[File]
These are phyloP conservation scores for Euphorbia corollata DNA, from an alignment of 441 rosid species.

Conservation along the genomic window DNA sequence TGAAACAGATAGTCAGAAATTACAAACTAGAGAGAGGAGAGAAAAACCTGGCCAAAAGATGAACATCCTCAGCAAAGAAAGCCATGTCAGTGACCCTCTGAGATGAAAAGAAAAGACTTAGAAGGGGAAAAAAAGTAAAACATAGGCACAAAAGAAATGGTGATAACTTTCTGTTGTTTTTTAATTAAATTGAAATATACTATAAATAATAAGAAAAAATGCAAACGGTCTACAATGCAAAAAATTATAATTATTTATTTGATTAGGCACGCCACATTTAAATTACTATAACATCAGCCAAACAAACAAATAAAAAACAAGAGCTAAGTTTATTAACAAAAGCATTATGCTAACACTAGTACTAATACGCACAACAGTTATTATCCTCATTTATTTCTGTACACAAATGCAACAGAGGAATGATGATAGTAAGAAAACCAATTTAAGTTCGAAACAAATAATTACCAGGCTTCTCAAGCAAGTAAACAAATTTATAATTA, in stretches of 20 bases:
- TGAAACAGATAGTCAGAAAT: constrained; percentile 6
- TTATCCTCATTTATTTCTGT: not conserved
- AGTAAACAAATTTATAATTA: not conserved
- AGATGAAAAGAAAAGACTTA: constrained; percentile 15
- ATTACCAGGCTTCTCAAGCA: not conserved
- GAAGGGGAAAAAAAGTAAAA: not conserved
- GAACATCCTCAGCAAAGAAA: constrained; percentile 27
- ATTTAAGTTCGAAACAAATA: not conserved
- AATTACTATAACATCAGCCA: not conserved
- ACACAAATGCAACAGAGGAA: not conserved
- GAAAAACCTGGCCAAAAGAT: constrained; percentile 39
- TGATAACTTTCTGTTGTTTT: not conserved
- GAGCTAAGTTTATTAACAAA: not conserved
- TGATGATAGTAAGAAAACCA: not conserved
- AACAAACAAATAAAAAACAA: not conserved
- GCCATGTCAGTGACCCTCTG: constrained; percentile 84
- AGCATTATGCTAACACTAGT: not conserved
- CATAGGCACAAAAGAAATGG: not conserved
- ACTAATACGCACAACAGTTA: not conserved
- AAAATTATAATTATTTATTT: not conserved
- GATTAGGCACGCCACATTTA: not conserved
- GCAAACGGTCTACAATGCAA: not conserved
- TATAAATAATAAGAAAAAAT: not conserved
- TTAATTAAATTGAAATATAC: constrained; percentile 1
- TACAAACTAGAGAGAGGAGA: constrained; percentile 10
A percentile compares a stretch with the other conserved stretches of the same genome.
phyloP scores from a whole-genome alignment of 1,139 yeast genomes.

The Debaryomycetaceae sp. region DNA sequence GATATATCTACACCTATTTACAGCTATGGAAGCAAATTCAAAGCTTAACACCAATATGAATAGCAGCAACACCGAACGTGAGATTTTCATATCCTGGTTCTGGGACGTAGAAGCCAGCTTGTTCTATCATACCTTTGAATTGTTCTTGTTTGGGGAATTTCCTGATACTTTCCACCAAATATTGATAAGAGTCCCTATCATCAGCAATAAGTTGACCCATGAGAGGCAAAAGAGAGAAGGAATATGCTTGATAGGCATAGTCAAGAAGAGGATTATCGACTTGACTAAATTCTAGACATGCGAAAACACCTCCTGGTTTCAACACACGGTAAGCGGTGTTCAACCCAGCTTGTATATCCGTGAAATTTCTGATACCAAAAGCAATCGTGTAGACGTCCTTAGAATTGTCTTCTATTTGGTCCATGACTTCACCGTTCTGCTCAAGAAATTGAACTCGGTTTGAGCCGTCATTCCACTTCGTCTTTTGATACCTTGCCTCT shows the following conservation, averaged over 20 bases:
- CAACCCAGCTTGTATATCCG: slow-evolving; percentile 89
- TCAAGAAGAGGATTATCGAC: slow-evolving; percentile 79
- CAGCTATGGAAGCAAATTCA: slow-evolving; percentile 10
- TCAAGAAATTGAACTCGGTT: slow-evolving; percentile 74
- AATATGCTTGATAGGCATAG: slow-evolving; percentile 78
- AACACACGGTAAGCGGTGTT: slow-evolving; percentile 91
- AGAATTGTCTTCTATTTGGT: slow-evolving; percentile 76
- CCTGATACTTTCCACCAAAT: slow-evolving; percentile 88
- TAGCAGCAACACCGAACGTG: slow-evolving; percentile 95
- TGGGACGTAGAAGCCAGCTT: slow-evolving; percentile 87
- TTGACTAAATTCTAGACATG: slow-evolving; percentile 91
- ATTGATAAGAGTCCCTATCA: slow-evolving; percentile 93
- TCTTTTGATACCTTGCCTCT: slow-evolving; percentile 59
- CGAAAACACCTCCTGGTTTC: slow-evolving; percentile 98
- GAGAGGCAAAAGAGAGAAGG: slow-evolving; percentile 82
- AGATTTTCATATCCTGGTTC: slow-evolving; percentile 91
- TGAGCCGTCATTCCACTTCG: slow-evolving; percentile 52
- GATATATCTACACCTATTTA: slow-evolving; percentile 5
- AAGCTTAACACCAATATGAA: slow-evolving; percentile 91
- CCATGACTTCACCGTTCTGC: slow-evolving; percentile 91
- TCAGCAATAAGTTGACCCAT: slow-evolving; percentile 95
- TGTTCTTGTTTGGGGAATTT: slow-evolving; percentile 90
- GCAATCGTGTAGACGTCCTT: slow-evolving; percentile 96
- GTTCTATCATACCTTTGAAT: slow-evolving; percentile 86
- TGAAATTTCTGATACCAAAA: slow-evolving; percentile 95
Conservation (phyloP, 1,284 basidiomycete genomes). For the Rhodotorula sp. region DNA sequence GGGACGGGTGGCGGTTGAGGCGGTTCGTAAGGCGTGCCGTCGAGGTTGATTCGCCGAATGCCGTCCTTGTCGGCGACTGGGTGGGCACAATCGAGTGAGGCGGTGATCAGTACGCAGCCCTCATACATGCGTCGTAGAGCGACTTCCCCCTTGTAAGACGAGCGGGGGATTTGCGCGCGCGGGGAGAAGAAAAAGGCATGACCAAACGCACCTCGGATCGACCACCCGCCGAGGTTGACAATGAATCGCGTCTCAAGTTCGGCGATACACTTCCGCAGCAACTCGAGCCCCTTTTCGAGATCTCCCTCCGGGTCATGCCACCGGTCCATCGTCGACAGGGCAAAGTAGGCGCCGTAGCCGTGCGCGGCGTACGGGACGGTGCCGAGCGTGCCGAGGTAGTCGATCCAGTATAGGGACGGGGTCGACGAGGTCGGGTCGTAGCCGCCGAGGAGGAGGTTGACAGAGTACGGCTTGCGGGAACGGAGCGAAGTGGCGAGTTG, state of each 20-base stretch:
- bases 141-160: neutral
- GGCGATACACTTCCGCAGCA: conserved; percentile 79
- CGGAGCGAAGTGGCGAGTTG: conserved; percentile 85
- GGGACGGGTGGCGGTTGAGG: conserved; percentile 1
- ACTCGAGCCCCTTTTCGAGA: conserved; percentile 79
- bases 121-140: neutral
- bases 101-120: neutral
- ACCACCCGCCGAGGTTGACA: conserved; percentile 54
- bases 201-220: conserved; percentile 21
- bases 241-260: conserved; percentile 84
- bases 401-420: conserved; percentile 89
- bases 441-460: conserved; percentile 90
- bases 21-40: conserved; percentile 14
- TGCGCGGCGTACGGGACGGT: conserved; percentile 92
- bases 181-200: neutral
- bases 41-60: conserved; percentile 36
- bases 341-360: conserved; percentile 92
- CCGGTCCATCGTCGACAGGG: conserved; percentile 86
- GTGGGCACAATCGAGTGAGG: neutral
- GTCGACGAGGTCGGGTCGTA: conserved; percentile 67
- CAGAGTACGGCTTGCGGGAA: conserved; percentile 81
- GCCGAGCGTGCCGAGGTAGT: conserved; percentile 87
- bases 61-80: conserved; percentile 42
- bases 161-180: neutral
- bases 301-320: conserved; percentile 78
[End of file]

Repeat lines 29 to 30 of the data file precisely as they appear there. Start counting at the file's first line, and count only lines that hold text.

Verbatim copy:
phyloP scores from a whole-genome alignment of 1,139 yeast genomes.

The Debaryomycetaceae sp. region DNA sequence GATATATCTACACCTATTTACAGCTATGGAAGCAAATTCAAAGCTTAACACCAATATGAATAGCAGCAACACCGAACGTGAGATTTTCATATCCTGGTTCTGGGACGTAGAAGCCAGCTTGTTCTATCATACCTTTGAATTGTTCTTGTTTGGGGAATTTCCTGATACTTTCCACCAAATATTGATAAGAGTCCCTATCATCAGCAATAAGTTGACCCATGAGAGGCAAAAGAGAGAAGGAATATGCTTGATAGGCATAGTCAAGAAGAGGATTATCGACTTGACTAAATTCTAGACATGCGAAAACACCTCCTGGTTTCAACACACGGTAAGCGGTGTTCAACCCAGCTTGTATATCCGTGAAATTTCTGATACCAAAAGCAATCGTGTAGACGTCCTTAGAATTGTCTTCTATTTGGTCCATGACTTCACCGTTCTGCTCAAGAAATTGAACTCGGTTTGAGCCGTCATTCCACTTCGTCTTTTGATACCTTGCCTCT shows the following conservation, averaged over 20 bases: